- North Korea reportedly tested a ballistic missile launched from a submarine.
- The test, which took place earlier this month, indicates that the impoverished country plans to put nukes on submarines.
- A second strike capability means that any attack on North Korea could be avenged.
North Korea tested a submarine-launched ballistic missile earlier this month in a bid to make its nuclear weapons arsenal—and leader Kim Jong-un—invulnerable to attack. The short-range ballistic missile test demonstrates that the country is serious about placing nuclear weapons under the Pacific Ocean, where North Korea hopes it can evade detection. It's all part of a plan to use the chilling logic of deterrence to fend off a nuclear attack by an outside power.
The test was carried out on October 19, and involved the Gorae- ("whale") class missile submarine, Hero Ship August 24. First spotted via satellite in 2014, Hero Ship was North Korea's first missile-firing submarine. Unlike U.S. missile submarines, which are nuclear-powered and equipped with 20 launch tubes, Hero Ship is equipped with just one launch tube, built into the sail, and uses a diesel electric propulsion system.
Last week's test involved a new short-range ballistic missile, which flew 267 to 280 miles, according to NKNews.org, a privately owned news website (based in South Korea) that covers North Korea. That's far enough to hit any location in South Korea, including U.S. bases on the Korean peninsula, but not far enough to reach Japan.
Unlike long-range ballistic missiles—which launch their warhead payloads during a quick trip into low-Earth orbit—short-range ballistic missiles often have an "aeroballistic profile," meaning that the warhead never flies higher than the upper atmosphere. This makes them harder to destroy, especially for missile-defense systems that are designed to engage warheads in orbit. A short-range ballistic missile will also have a quicker trip to a nearer target, giving little time for the defender to react.
The expense of developing both a submarine and a submarine-launched ballistic missile indicates that North Korea plans to arm the system with nuclear weapons. The Nuclear Threat Initiative, a Washington, D.C. based nonprofit focused on "reducing nuclear and biological threats imperiling humanity" estimates that North Korea has between 25 and 60 nuclear weapons. Most of those nukes are land-based, meaning North Korea must launch them from a missile mounted on a truck or rail car. The weapons, fixed on mobile launch platforms, are designed to scatter in the event of a crisis, making them more difficult for U.S. intelligence to locate.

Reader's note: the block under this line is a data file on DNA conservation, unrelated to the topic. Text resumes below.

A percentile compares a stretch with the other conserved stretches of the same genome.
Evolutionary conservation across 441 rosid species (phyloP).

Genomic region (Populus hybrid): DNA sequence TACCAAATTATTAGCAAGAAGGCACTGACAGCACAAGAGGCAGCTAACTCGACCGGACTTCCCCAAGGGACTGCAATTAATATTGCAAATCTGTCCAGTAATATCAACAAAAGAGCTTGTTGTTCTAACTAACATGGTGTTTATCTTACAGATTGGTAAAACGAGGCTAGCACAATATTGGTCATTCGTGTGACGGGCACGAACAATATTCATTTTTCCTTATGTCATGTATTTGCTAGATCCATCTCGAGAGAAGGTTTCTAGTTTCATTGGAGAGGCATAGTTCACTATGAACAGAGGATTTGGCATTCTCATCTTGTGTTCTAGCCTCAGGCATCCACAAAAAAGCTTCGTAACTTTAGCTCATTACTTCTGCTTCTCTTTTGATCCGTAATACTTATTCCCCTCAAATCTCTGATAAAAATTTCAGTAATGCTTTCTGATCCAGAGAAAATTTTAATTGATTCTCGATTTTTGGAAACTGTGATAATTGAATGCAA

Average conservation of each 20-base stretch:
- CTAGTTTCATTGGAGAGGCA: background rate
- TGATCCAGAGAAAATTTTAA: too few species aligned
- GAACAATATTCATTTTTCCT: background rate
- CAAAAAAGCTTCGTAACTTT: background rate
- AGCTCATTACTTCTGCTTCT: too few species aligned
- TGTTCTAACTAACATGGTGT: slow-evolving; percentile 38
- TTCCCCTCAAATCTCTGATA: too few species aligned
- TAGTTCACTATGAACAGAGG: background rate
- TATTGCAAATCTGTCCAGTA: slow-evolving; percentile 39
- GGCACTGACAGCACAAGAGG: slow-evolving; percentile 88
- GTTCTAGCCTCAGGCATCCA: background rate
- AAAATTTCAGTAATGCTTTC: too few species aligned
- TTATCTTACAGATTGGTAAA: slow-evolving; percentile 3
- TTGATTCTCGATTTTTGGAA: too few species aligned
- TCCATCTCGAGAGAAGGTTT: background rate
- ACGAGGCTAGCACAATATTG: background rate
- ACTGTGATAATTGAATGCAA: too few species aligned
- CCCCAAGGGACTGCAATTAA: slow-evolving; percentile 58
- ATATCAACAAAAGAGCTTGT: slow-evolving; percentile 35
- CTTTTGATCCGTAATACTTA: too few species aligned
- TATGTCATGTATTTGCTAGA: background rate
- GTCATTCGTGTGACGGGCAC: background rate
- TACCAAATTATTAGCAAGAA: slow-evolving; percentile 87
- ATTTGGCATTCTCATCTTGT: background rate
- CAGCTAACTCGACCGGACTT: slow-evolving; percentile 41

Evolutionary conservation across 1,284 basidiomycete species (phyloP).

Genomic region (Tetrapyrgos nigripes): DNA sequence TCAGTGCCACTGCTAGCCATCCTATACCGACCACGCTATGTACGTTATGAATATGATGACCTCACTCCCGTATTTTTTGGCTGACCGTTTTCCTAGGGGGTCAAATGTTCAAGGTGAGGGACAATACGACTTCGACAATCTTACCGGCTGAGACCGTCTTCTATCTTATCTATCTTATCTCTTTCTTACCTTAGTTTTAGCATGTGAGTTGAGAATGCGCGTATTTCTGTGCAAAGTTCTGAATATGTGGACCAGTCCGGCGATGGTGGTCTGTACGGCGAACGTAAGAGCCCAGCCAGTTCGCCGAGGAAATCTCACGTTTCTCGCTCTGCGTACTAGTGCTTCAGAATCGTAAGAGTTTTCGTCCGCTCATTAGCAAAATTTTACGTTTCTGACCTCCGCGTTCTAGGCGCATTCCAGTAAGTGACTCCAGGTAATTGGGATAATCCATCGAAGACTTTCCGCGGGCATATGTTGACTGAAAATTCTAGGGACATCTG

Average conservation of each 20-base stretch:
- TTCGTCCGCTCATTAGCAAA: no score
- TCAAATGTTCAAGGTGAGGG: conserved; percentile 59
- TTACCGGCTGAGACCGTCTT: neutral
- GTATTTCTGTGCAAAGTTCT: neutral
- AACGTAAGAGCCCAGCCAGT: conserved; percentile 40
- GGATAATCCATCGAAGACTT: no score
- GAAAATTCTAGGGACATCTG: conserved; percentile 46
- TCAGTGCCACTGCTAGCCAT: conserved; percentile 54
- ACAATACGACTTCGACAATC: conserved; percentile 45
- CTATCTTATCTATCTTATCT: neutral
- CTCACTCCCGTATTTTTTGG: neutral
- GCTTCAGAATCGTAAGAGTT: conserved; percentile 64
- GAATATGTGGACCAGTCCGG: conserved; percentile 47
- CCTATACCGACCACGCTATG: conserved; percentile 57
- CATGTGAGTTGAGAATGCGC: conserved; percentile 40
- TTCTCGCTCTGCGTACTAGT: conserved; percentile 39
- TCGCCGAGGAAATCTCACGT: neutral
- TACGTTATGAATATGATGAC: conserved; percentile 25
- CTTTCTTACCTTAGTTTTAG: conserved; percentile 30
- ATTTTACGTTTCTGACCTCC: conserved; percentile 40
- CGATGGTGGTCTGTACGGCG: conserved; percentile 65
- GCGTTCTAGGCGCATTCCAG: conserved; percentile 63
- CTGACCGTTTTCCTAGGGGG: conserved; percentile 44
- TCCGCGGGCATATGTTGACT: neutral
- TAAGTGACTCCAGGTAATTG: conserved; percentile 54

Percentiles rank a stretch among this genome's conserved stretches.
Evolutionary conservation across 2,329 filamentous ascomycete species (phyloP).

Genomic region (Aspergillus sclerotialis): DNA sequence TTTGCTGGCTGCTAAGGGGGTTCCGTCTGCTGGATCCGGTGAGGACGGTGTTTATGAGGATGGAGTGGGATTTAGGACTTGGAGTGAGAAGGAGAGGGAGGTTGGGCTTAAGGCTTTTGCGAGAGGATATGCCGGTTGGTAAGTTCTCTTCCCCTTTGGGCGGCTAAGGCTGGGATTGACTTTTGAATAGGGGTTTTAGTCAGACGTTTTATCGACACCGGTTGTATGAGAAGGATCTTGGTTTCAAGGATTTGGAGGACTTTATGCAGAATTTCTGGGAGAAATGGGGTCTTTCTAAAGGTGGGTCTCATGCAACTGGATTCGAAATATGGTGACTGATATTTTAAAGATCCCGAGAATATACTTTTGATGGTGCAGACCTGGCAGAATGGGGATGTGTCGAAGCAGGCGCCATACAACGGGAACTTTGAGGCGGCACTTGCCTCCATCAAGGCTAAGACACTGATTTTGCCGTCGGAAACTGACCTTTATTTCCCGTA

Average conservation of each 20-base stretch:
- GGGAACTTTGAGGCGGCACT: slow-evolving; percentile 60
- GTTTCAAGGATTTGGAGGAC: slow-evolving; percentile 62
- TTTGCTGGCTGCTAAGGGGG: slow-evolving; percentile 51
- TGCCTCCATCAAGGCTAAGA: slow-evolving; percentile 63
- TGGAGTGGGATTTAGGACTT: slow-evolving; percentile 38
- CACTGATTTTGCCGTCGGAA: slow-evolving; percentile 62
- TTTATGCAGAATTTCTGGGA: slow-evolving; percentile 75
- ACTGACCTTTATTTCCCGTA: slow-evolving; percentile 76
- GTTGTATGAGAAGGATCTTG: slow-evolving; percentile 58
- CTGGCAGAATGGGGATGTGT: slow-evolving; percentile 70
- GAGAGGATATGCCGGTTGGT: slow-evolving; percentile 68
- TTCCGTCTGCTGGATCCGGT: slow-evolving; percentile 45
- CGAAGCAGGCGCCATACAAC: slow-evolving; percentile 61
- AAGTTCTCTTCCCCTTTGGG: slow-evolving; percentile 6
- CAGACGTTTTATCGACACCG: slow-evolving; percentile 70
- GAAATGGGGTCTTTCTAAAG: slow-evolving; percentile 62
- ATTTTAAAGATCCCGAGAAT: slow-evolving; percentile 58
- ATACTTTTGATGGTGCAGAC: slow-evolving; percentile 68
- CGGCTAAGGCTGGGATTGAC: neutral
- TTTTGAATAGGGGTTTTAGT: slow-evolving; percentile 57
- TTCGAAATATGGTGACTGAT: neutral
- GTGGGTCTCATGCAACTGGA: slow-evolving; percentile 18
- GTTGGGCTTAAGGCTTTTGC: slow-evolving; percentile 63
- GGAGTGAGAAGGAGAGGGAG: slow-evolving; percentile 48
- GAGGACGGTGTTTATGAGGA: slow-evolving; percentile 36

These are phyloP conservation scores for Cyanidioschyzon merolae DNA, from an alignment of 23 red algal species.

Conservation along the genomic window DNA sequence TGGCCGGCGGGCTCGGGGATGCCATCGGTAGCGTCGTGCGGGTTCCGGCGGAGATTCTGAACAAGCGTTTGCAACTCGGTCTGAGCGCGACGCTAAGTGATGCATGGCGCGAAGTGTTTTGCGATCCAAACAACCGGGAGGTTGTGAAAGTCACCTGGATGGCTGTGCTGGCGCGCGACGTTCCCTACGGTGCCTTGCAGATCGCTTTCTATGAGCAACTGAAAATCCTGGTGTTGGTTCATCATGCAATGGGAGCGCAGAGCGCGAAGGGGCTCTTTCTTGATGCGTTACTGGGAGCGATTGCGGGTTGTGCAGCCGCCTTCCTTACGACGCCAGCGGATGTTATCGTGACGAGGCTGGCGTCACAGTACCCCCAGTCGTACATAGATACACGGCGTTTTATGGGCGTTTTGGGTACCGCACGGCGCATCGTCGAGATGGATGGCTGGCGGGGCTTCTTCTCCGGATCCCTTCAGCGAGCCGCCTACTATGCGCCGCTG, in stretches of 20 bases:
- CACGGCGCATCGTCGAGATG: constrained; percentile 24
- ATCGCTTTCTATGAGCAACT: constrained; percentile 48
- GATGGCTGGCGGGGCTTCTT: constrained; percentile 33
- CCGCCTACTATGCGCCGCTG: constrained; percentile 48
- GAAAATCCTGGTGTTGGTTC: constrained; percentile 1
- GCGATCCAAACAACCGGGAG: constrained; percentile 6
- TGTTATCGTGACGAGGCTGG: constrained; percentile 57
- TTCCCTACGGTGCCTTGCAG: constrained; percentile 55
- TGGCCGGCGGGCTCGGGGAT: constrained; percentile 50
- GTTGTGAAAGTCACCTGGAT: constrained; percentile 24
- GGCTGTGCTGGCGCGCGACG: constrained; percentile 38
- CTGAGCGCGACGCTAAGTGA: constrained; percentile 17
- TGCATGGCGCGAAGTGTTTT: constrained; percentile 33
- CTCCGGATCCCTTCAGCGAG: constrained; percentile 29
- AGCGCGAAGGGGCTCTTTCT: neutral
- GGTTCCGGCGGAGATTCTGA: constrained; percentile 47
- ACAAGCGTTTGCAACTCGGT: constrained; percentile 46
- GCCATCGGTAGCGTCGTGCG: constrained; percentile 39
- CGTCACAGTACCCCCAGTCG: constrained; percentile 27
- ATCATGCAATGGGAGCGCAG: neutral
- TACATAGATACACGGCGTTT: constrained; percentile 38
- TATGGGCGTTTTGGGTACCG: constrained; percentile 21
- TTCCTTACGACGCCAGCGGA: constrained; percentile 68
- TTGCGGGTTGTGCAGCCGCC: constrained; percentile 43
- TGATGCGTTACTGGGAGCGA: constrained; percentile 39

The more uncertain the Pentagon is about the location of North Korea's nukes, the less confident it is about finding and destroying them all—and deploying nuclear weapons at sea creates additional uncertainty. Even if a U.S.-South Korean strike destroyed all of the North's land-based missiles, the onslaught might fail to catch all of the country's missile-firing submarines, which could then retaliate by firing their missiles.
The goal is to make a surprise attack (or first strike, in nuclear parlance) so complicated that the enemy can't guarantee it will be 100 percent successful. If just one nuclear weapon survives to devastate a city, the attack will have failed.
Submarines are difficult, though not impossible, to detect. Most of North Korea's submarine fleet is of a 1960s vintage and easy to locate by modern standards. Although Gorae is new, it's not much better. North Korea's missile submarines would likely depart prior to a crisis and then sit quietly on the bottom of the ocean, waiting for launch orders.
Will it work? Maybe not. Submarine expert H.I. Sutton estimates that the submarine can only remain at sea for one month or less, after which it would need to return to port. The sub would also be aggressively tracked by U.S. and South Korean forces whenever it goes to sea, with anti-submarine warfare ships, aircraft, and other submarines prepared to destroy it on short notice. Finally, the submarine would need some ability to receive launch orders, ideally by radio; that link between Pyongyang's inner circle and the submarine crew could be severed by jamming.
North Korea's submarine-basing system is flawed, but still has the potential to be extremely dangerous. It's also key to the survival of the regime, especially Kim Jong-un, and for that reason, North Korea will eventually fix those flaws. If Kim's missile-firing submarines can dissuade his enemies from launching a surprise attack, he'll rest easier—and have a freer hand running his country.